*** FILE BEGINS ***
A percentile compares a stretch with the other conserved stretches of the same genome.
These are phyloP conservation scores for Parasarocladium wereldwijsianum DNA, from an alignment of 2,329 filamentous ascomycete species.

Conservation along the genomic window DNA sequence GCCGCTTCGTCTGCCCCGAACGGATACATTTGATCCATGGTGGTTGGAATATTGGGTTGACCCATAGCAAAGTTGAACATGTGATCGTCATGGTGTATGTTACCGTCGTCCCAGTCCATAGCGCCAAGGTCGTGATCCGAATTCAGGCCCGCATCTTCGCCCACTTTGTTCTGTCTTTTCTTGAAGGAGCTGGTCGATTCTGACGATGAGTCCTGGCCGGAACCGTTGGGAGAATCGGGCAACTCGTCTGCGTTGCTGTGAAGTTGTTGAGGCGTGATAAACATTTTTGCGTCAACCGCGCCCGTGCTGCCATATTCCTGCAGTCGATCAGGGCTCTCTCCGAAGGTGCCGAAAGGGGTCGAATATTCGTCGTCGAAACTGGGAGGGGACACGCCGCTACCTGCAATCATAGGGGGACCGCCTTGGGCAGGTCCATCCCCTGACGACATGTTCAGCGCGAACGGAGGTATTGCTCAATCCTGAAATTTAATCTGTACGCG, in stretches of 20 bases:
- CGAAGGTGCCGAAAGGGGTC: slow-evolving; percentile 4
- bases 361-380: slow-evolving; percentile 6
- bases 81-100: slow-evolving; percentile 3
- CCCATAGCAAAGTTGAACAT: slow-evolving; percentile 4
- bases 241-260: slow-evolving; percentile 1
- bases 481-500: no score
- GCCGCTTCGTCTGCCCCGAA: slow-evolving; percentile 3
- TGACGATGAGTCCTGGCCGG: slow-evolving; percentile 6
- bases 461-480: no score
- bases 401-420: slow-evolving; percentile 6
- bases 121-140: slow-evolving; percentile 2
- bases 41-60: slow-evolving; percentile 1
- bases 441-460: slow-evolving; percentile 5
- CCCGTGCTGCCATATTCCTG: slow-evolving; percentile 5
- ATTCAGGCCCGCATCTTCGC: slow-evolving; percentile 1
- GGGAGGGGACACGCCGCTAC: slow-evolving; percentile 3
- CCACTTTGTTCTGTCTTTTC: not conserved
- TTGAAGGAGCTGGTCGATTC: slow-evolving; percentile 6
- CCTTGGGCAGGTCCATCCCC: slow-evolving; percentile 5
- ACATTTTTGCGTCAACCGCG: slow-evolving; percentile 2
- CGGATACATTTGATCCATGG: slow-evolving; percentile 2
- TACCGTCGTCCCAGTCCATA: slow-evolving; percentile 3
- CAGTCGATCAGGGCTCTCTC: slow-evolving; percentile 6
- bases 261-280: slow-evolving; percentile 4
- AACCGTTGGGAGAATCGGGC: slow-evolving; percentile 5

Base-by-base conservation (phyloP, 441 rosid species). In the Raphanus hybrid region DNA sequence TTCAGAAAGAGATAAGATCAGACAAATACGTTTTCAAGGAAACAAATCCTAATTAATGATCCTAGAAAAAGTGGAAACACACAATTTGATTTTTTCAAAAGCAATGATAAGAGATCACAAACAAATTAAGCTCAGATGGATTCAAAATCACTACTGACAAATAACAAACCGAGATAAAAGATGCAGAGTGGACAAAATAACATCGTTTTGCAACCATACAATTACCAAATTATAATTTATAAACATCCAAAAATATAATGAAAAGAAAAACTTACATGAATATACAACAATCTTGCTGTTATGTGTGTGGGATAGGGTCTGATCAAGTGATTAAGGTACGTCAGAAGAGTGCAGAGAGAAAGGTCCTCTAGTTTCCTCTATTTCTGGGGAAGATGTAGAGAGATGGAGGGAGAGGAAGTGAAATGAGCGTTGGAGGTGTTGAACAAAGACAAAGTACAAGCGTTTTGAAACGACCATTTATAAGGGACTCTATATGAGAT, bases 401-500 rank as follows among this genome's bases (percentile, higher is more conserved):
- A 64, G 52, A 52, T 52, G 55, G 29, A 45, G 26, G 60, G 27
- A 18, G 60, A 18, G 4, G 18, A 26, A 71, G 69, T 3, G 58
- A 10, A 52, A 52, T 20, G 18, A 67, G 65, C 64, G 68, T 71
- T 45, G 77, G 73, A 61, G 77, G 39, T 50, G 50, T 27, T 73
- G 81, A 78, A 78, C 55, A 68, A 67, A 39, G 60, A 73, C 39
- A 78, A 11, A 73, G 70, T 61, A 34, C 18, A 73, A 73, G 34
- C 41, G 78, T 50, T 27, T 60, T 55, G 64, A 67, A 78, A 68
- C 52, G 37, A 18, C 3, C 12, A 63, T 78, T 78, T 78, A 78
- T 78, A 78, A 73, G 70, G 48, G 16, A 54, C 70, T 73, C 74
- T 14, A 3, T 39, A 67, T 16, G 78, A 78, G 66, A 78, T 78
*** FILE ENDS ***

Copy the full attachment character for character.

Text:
A percentile compares a stretch with the other conserved stretches of the same genome.
These are phyloP conservation scores for Parasarocladium wereldwijsianum DNA, from an alignment of 2,329 filamentous ascomycete species.

Conservation along the genomic window DNA sequence GCCGCTTCGTCTGCCCCGAACGGATACATTTGATCCATGGTGGTTGGAATATTGGGTTGACCCATAGCAAAGTTGAACATGTGATCGTCATGGTGTATGTTACCGTCGTCCCAGTCCATAGCGCCAAGGTCGTGATCCGAATTCAGGCCCGCATCTTCGCCCACTTTGTTCTGTCTTTTCTTGAAGGAGCTGGTCGATTCTGACGATGAGTCCTGGCCGGAACCGTTGGGAGAATCGGGCAACTCGTCTGCGTTGCTGTGAAGTTGTTGAGGCGTGATAAACATTTTTGCGTCAACCGCGCCCGTGCTGCCATATTCCTGCAGTCGATCAGGGCTCTCTCCGAAGGTGCCGAAAGGGGTCGAATATTCGTCGTCGAAACTGGGAGGGGACACGCCGCTACCTGCAATCATAGGGGGACCGCCTTGGGCAGGTCCATCCCCTGACGACATGTTCAGCGCGAACGGAGGTATTGCTCAATCCTGAAATTTAATCTGTACGCG, in stretches of 20 bases:
- CGAAGGTGCCGAAAGGGGTC: slow-evolving; percentile 4
- bases 361-380: slow-evolving; percentile 6
- bases 81-100: slow-evolving; percentile 3
- CCCATAGCAAAGTTGAACAT: slow-evolving; percentile 4
- bases 241-260: slow-evolving; percentile 1
- bases 481-500: no score
- GCCGCTTCGTCTGCCCCGAA: slow-evolving; percentile 3
- TGACGATGAGTCCTGGCCGG: slow-evolving; percentile 6
- bases 461-480: no score
- bases 401-420: slow-evolving; percentile 6
- bases 121-140: slow-evolving; percentile 2
- bases 41-60: slow-evolving; percentile 1
- bases 441-460: slow-evolving; percentile 5
- CCCGTGCTGCCATATTCCTG: slow-evolving; percentile 5
- ATTCAGGCCCGCATCTTCGC: slow-evolving; percentile 1
- GGGAGGGGACACGCCGCTAC: slow-evolving; percentile 3
- CCACTTTGTTCTGTCTTTTC: not conserved
- TTGAAGGAGCTGGTCGATTC: slow-evolving; percentile 6
- CCTTGGGCAGGTCCATCCCC: slow-evolving; percentile 5
- ACATTTTTGCGTCAACCGCG: slow-evolving; percentile 2
- CGGATACATTTGATCCATGG: slow-evolving; percentile 2
- TACCGTCGTCCCAGTCCATA: slow-evolving; percentile 3
- CAGTCGATCAGGGCTCTCTC: slow-evolving; percentile 6
- bases 261-280: slow-evolving; percentile 4
- AACCGTTGGGAGAATCGGGC: slow-evolving; percentile 5

Base-by-base conservation (phyloP, 441 rosid species). In the Raphanus hybrid region DNA sequence TTCAGAAAGAGATAAGATCAGACAAATACGTTTTCAAGGAAACAAATCCTAATTAATGATCCTAGAAAAAGTGGAAACACACAATTTGATTTTTTCAAAAGCAATGATAAGAGATCACAAACAAATTAAGCTCAGATGGATTCAAAATCACTACTGACAAATAACAAACCGAGATAAAAGATGCAGAGTGGACAAAATAACATCGTTTTGCAACCATACAATTACCAAATTATAATTTATAAACATCCAAAAATATAATGAAAAGAAAAACTTACATGAATATACAACAATCTTGCTGTTATGTGTGTGGGATAGGGTCTGATCAAGTGATTAAGGTACGTCAGAAGAGTGCAGAGAGAAAGGTCCTCTAGTTTCCTCTATTTCTGGGGAAGATGTAGAGAGATGGAGGGAGAGGAAGTGAAATGAGCGTTGGAGGTGTTGAACAAAGACAAAGTACAAGCGTTTTGAAACGACCATTTATAAGGGACTCTATATGAGAT, bases 401-500 rank as follows among this genome's bases (percentile, higher is more conserved):
- A 64, G 52, A 52, T 52, G 55, G 29, A 45, G 26, G 60, G 27
- A 18, G 60, A 18, G 4, G 18, A 26, A 71, G 69, T 3, G 58
- A 10, A 52, A 52, T 20, G 18, A 67, G 65, C 64, G 68, T 71
- T 45, G 77, G 73, A 61, G 77, G 39, T 50, G 50, T 27, T 73
- G 81, A 78, A 78, C 55, A 68, A 67, A 39, G 60, A 73, C 39
- A 78, A 11, A 73, G 70, T 61, A 34, C 18, A 73, A 73, G 34
- C 41, G 78, T 50, T 27, T 60, T 55, G 64, A 67, A 78, A 68
- C 52, G 37, A 18, C 3, C 12, A 63, T 78, T 78, T 78, A 78
- T 78, A 78, A 73, G 70, G 48, G 16, A 54, C 70, T 73, C 74
- T 14, A 3, T 39, A 67, T 16, G 78, A 78, G 66, A 78, T 78